Case Study: Sailing Company Leverages Online Reviews to Maximize Sales

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Merchant: Kai Kanani Sailing Charters
Location: Kihei, Hawaii
Platforms: Facebook, GetFiveStars, Google Adwords, Instagram, PonoRez, TripAdvisor, Yelp
Bottom Line: Local businesses can leverage free online platforms to make their marketing budgets go further.

Online reviews can make or break a business in the tourism industry, which is one of the reasons why Kai Kanani Sailing Charters works hard to collect as many positive customer testimonials as possible. The Hawaii-based sailing charter company is pulling out all the stops to drive a higher volume of reviews on third-party websites like Facebook, Yelp, and TripAdvisor, including using GetFiveStars to solicit feedback from recent guests.

“Our digital strategy, at the most basic level, is to maximize direct sales while leveraging as many free online platforms as possible to make budgets go further,” says Kai Kanani’s Jennifer Lysaught. “We also utilize paid search to maximize our presence with audiences actively searching for branded, non-branded, and long-tail keywords within our category.”

Although Lysaught uses free platforms whenever possible, she isn’t afraid to spend what’s necessary to meet her marketing benchmarks. She estimates that Kai Kanani spends anywhere from $2,000 to $10,000 per month on digital marketing, and she attributes a 26% growth in year-over-year direct sales mostly to optimizing and increasing the budget for paid search campaigns.

“Compared to 2015, our digital marketing expenditures have increased,” Lysaught says, “but we have been able to drive more sales at a lower cost-per-sale.”

Because a customer’s journey to booking a sailing charter is usually not one-dimensional, Lysaught uses a combination of digital tools to help attract new customers. She relies on Google Analytics data, and other webmaster tools, to gain insight into which channels are “influencing versus introducing” customers to the Kai Kanani brand, and she’s discovered that paid and organic search is the first touch point for most new customers. It’s during the discovery or research phase when potential customers start looking to review websites for feedback and opinions to influence their decisions, and that’s why Lysaught is working so diligently to increase the volume and quality of reviews posted about Kai Kanani.

“[The] feedback loop also allows us to take guest feedback and make improvements to both our daily operations and marketing communications,” she says. “We have been able to identify areas of customer confusion as well as value propositions to improve everything from website content to email communications.”

One of Lysaught’s biggest accomplishments since joining Kai Kanani has been streamlining the online booking process. The company now works with A3H and uses a product called PonoRez, which is a cooperative online reservation system owned by its users.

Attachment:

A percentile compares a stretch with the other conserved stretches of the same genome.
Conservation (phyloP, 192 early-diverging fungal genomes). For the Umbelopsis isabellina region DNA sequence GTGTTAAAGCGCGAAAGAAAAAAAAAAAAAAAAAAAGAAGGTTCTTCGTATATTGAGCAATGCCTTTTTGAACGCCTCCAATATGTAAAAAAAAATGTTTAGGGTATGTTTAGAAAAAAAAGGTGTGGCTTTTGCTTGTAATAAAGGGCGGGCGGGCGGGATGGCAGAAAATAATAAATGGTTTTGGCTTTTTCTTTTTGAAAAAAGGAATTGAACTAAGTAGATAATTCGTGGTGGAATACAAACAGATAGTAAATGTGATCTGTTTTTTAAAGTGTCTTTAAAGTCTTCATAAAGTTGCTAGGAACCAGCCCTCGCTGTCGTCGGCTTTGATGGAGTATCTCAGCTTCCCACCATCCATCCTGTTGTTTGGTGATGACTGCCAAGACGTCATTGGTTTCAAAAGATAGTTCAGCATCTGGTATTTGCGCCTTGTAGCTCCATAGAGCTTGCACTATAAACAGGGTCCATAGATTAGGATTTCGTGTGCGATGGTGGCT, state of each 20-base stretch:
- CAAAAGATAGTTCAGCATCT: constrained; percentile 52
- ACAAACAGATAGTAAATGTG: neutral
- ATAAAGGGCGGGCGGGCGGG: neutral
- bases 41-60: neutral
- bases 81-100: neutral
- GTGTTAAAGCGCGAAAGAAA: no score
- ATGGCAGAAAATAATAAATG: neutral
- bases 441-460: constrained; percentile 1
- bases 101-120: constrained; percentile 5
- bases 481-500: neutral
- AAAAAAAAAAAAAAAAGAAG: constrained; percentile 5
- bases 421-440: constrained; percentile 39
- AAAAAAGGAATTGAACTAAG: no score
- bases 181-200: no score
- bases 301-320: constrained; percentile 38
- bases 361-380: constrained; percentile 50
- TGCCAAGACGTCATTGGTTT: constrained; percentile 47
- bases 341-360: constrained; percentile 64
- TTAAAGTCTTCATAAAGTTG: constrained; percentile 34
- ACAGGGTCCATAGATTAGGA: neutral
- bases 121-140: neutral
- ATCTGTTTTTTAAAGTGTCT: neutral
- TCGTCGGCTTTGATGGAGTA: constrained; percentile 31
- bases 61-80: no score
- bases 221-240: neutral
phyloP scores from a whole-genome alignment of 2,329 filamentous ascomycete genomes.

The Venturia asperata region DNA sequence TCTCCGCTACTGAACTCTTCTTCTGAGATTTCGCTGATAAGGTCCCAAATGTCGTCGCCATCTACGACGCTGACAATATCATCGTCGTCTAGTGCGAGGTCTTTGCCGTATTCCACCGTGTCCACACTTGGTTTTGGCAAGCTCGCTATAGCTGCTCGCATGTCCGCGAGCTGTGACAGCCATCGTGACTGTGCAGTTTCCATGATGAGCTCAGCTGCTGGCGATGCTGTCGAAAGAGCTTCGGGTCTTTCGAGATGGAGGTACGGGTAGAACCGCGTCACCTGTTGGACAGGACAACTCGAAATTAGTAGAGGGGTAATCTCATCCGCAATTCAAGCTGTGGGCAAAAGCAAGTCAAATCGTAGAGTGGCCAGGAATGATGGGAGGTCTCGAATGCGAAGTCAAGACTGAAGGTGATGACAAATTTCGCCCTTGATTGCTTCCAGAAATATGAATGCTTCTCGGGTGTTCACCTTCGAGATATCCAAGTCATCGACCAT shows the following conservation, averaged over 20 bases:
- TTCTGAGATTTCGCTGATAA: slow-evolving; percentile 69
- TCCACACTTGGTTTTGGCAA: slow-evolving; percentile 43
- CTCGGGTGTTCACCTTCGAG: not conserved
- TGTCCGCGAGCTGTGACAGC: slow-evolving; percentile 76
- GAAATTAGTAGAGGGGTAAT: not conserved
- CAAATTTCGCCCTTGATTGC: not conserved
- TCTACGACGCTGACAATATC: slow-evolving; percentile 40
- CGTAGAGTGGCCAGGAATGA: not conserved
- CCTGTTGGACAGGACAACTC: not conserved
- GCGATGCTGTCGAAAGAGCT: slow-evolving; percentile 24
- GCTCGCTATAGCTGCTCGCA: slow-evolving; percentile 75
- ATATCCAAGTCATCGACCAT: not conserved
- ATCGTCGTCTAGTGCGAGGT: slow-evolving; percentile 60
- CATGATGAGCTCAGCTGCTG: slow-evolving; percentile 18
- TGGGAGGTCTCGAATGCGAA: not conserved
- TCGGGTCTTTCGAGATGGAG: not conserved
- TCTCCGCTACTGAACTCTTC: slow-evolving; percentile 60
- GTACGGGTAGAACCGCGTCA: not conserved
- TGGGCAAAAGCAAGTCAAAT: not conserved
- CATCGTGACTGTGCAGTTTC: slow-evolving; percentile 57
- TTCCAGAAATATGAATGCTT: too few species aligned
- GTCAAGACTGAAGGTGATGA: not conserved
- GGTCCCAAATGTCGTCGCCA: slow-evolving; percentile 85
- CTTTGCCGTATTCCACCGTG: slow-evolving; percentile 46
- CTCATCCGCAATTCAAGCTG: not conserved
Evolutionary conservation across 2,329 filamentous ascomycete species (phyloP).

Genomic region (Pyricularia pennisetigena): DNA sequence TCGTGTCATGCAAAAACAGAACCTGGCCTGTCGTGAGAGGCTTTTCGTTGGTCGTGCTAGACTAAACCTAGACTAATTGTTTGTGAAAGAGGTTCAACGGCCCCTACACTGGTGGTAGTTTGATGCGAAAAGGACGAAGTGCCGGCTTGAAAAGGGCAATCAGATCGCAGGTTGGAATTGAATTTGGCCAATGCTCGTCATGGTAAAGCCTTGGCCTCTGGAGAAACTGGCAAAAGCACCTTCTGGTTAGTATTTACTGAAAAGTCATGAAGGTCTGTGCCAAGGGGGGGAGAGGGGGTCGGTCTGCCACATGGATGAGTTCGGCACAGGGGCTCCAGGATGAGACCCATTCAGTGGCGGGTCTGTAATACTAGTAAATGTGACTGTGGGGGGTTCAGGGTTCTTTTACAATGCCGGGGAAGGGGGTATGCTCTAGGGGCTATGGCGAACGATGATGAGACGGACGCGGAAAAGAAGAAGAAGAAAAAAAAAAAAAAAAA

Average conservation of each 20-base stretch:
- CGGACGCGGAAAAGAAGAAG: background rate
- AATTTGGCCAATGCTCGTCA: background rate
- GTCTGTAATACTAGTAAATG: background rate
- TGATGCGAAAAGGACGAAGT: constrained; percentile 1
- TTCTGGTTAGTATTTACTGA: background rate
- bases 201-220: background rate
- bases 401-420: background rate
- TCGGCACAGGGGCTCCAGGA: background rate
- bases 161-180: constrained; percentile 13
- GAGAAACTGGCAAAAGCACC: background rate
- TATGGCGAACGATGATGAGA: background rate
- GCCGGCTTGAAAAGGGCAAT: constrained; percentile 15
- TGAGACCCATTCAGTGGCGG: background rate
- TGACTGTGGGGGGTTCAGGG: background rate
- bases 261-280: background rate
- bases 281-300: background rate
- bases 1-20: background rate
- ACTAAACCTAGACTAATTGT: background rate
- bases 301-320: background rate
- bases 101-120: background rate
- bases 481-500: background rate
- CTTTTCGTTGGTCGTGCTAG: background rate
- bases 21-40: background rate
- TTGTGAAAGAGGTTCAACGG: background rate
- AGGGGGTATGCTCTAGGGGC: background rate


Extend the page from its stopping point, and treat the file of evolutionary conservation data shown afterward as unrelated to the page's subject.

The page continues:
“Over the past year, we have been able to shift a higher percentage of sales through direct booking, versus commission based sales,” she says. “In the first six months of 2016, the split was 50/50 direct versus third-party booking agent, versus 40/60 in the first six months of 2015. This shift is 100% attributed to online bookings.”

As a small business, Lysaught says it’s important to be “nimble and flexible” in order to make budgets go further. She’s also found that when you bring in too many external resources, efficiencies go down.

“Oftentimes [it’s] because there is a learning curve to understand your business, and at the end of the day, the resource expenditure doesn’t justify itself in terms of performance.”

From her vantage point, Lysaught says the biggest marketing mistake she sees local merchants making is not paying enough attention to the data. With so many free resources to generate analytics, and webmaster tools that allow businesses to optimize their websites, messaging, and back-end code, she says there’s no reason not to try some out.

“I see a lot of SMBs and start-ups that jump into promoting via social channels like Facebook and Instagram before they even have a holistic digital marketing strategy,” Lysaught says. “Social channels should be part of your online strategy, [but] don’t lose focus on the fact that there is a digital ecosystem at play and all potential touch points in the customer journey need to be addressed and work together.”

Stephanie Miles is a senior editor at Street Fight.

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Stephanie Miles is a journalist who covers personal finance, technology, and real estate. As Street Fight’s senior editor, she is particularly interested in how local merchants and national brands are utilizing hyperlocal technology to reach consumers. She has written for FHM, the Daily News, Working World, Gawker, Cityfile, and Recessionwire.